How Millennials Can Change The Marketability Of Youth Culture
Let’s be honest: Bud Light’s latest marketing fail in the form of the tagline, “The perfect beer for removing ‘no’ from your vocabulary for the night” does have a “certain rapey feel to it,” as one commentator put it.
Studies show one out of six women (17.6 percent) in the US have been the victim of some form of sexual assault.
A 2009 study shows 20 percent of female college seniors will be victims of sexual assault, and 80 percent of these incidents will involve alcohol.
With all of this information, there is definitely a problem that needs to be addressed.
Though there is debate over what defines rape culture, we can all admit the anger of those who went after Bud Light (and its parent company, Anheuser-Busch) have legitimate concerns about the message of its tagline.
Before you anti-feminists start hyperventilating and skip down to the comment section to call me a liar, let me state the obvious: Bud Light did not intend for its message to be “rapey.”
I say this is obvious because Bud Light, just like any other business, is in the business of making money.
It will say or do just about anything to get consumers like you to buy its product. Intentionally spreading a “rapey” message would be completely counterproductive to that.
The controversial tagline is a part of Bud Light’s “Up For Whatever” (#UFW) campaign. I’m sure many of you have seen the commercials on TV or have been forced to sit through it before watching your favorite YouTube video.
Some young, casually dressed Madison Avenue type in a bar gets offered a free Bud Light, but only if he or she agrees to be “up for whatever happens next.”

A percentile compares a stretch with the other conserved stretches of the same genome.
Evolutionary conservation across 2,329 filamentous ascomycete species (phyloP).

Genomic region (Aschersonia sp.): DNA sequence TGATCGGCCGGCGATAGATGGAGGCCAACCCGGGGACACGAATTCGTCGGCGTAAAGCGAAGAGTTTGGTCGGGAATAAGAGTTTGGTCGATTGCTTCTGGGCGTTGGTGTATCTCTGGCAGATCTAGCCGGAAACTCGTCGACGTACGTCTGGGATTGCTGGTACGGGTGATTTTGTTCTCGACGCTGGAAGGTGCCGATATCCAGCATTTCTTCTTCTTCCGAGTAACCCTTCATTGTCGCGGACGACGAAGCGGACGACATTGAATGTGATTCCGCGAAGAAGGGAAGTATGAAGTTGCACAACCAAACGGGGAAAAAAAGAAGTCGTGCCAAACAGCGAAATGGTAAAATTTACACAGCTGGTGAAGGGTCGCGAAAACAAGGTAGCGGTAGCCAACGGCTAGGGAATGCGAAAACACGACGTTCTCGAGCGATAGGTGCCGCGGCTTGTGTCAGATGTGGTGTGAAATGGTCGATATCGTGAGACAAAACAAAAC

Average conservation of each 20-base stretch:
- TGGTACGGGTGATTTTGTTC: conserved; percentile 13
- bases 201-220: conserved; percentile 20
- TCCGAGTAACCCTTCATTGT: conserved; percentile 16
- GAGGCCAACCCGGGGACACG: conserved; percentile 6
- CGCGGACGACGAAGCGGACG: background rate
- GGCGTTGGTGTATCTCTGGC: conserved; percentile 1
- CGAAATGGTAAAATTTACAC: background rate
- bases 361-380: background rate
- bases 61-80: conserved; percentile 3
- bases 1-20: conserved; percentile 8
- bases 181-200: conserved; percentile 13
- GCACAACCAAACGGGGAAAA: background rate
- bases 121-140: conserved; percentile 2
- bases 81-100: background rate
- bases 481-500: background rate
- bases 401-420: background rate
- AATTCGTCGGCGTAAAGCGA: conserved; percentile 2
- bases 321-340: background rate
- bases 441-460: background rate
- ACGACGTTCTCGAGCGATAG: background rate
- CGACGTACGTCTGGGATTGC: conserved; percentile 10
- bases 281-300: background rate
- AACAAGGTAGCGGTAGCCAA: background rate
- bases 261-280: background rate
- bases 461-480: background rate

I can't analyze the appeal of these commercials or their relevance to the product, but Bud Light knows, for the most part, what they are doing.
Back in 2012, Bud Light was the top-selling domestic beer in America, outselling both Coors Light and Budweiser combined.
With the recent rise in popularity of craft beers (defined by Google as “a beer made in a traditional or non-mechanized way by a small brewery”), Bud Light had to take its advertising and marketing to a new level.
So, the #UFW campaign was born.
Who better to market to than young people of the Millennial persuasion?
The phrase should instantly make your Spidey senses tingle as another horsesh*t marketing ploy to capture the attention of the young and the reckless.
It’s a bit subtler than YOLO (you only live once), but takes an axe to English grammar, much like McDonald’s “I’m lovin’ it” slogan.
The intention to appeal to a younger audience, or any target audience for that matter, is something companies and their advertising teams meticulously put together.
The quest for cool is by nature riddled with self-doubt […]. Except now the harrowing doubts of adolescence are the billion-dollar questions of our age. The insecurities go round and round the boardroom table, turning ad writers, art directors and CEOs into turbo-powered teenagers […]. Do the kids think we’re cool? they want to know. Are we trying too hard to be cool, or are we really cool? Do we have attitude? The right attitude?